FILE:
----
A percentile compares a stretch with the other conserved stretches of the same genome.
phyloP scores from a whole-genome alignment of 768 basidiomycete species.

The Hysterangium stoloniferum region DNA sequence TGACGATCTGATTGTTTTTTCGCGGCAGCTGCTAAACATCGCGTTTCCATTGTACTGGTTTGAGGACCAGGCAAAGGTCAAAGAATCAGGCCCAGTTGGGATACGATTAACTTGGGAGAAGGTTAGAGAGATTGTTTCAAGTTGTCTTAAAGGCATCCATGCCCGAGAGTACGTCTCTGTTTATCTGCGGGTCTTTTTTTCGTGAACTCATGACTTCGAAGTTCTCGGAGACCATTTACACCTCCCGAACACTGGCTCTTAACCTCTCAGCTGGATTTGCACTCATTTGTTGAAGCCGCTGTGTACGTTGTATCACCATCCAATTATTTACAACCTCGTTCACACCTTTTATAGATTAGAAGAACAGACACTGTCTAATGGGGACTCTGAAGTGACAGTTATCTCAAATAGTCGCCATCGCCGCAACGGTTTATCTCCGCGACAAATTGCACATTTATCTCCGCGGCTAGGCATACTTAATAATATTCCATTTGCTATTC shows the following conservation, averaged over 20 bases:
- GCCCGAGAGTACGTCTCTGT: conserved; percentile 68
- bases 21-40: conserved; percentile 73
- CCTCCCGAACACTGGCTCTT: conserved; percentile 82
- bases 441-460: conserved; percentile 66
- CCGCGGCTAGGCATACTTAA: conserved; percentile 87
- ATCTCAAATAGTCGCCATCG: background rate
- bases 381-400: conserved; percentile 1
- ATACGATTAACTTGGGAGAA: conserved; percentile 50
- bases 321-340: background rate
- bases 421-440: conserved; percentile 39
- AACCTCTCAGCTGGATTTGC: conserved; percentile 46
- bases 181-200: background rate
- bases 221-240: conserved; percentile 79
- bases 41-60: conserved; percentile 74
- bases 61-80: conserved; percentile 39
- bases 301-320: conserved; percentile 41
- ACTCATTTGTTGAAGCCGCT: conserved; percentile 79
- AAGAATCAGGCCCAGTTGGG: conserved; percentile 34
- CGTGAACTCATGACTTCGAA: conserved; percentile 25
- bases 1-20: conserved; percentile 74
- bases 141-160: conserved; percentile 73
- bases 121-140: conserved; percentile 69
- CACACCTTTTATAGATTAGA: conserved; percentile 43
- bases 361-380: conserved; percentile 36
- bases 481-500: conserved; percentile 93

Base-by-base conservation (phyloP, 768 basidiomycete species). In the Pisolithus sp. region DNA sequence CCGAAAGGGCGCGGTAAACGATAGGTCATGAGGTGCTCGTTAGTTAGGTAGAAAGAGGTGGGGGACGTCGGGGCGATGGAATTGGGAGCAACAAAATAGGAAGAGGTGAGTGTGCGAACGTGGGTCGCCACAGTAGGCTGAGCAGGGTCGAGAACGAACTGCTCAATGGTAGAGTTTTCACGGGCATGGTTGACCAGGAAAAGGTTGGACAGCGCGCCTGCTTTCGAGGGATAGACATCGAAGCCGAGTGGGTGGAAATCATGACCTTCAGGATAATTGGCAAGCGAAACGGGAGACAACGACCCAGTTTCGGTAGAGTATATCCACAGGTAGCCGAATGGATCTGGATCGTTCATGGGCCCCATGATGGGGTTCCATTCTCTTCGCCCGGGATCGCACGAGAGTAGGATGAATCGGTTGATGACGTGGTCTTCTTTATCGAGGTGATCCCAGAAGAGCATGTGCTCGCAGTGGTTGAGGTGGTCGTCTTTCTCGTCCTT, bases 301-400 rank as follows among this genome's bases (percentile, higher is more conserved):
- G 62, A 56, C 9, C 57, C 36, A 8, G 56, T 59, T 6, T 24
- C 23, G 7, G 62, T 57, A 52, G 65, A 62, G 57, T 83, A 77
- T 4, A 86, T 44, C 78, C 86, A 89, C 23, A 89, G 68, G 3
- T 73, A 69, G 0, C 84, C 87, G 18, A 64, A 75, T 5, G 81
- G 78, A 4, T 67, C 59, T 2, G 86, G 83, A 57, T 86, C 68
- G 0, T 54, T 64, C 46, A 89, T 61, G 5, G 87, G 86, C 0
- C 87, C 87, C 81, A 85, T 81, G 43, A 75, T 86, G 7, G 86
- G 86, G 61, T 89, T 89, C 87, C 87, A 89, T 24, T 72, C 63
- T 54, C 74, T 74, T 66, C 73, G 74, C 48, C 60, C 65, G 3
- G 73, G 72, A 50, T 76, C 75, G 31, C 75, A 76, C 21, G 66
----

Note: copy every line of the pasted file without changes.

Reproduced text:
A percentile compares a stretch with the other conserved stretches of the same genome.
phyloP scores from a whole-genome alignment of 768 basidiomycete species.

The Hysterangium stoloniferum region DNA sequence TGACGATCTGATTGTTTTTTCGCGGCAGCTGCTAAACATCGCGTTTCCATTGTACTGGTTTGAGGACCAGGCAAAGGTCAAAGAATCAGGCCCAGTTGGGATACGATTAACTTGGGAGAAGGTTAGAGAGATTGTTTCAAGTTGTCTTAAAGGCATCCATGCCCGAGAGTACGTCTCTGTTTATCTGCGGGTCTTTTTTTCGTGAACTCATGACTTCGAAGTTCTCGGAGACCATTTACACCTCCCGAACACTGGCTCTTAACCTCTCAGCTGGATTTGCACTCATTTGTTGAAGCCGCTGTGTACGTTGTATCACCATCCAATTATTTACAACCTCGTTCACACCTTTTATAGATTAGAAGAACAGACACTGTCTAATGGGGACTCTGAAGTGACAGTTATCTCAAATAGTCGCCATCGCCGCAACGGTTTATCTCCGCGACAAATTGCACATTTATCTCCGCGGCTAGGCATACTTAATAATATTCCATTTGCTATTC shows the following conservation, averaged over 20 bases:
- GCCCGAGAGTACGTCTCTGT: conserved; percentile 68
- bases 21-40: conserved; percentile 73
- CCTCCCGAACACTGGCTCTT: conserved; percentile 82
- bases 441-460: conserved; percentile 66
- CCGCGGCTAGGCATACTTAA: conserved; percentile 87
- ATCTCAAATAGTCGCCATCG: background rate
- bases 381-400: conserved; percentile 1
- ATACGATTAACTTGGGAGAA: conserved; percentile 50
- bases 321-340: background rate
- bases 421-440: conserved; percentile 39
- AACCTCTCAGCTGGATTTGC: conserved; percentile 46
- bases 181-200: background rate
- bases 221-240: conserved; percentile 79
- bases 41-60: conserved; percentile 74
- bases 61-80: conserved; percentile 39
- bases 301-320: conserved; percentile 41
- ACTCATTTGTTGAAGCCGCT: conserved; percentile 79
- AAGAATCAGGCCCAGTTGGG: conserved; percentile 34
- CGTGAACTCATGACTTCGAA: conserved; percentile 25
- bases 1-20: conserved; percentile 74
- bases 141-160: conserved; percentile 73
- bases 121-140: conserved; percentile 69
- CACACCTTTTATAGATTAGA: conserved; percentile 43
- bases 361-380: conserved; percentile 36
- bases 481-500: conserved; percentile 93

Base-by-base conservation (phyloP, 768 basidiomycete species). In the Pisolithus sp. region DNA sequence CCGAAAGGGCGCGGTAAACGATAGGTCATGAGGTGCTCGTTAGTTAGGTAGAAAGAGGTGGGGGACGTCGGGGCGATGGAATTGGGAGCAACAAAATAGGAAGAGGTGAGTGTGCGAACGTGGGTCGCCACAGTAGGCTGAGCAGGGTCGAGAACGAACTGCTCAATGGTAGAGTTTTCACGGGCATGGTTGACCAGGAAAAGGTTGGACAGCGCGCCTGCTTTCGAGGGATAGACATCGAAGCCGAGTGGGTGGAAATCATGACCTTCAGGATAATTGGCAAGCGAAACGGGAGACAACGACCCAGTTTCGGTAGAGTATATCCACAGGTAGCCGAATGGATCTGGATCGTTCATGGGCCCCATGATGGGGTTCCATTCTCTTCGCCCGGGATCGCACGAGAGTAGGATGAATCGGTTGATGACGTGGTCTTCTTTATCGAGGTGATCCCAGAAGAGCATGTGCTCGCAGTGGTTGAGGTGGTCGTCTTTCTCGTCCTT, bases 301-400 rank as follows among this genome's bases (percentile, higher is more conserved):
- G 62, A 56, C 9, C 57, C 36, A 8, G 56, T 59, T 6, T 24
- C 23, G 7, G 62, T 57, A 52, G 65, A 62, G 57, T 83, A 77
- T 4, A 86, T 44, C 78, C 86, A 89, C 23, A 89, G 68, G 3
- T 73, A 69, G 0, C 84, C 87, G 18, A 64, A 75, T 5, G 81
- G 78, A 4, T 67, C 59, T 2, G 86, G 83, A 57, T 86, C 68
- G 0, T 54, T 64, C 46, A 89, T 61, G 5, G 87, G 86, C 0
- C 87, C 87, C 81, A 85, T 81, G 43, A 75, T 86, G 7, G 86
- G 86, G 61, T 89, T 89, C 87, C 87, A 89, T 24, T 72, C 63
- T 54, C 74, T 74, T 66, C 73, G 74, C 48, C 60, C 65, G 3
- G 73, G 72, A 50, T 76, C 75, G 31, C 75, A 76, C 21, G 66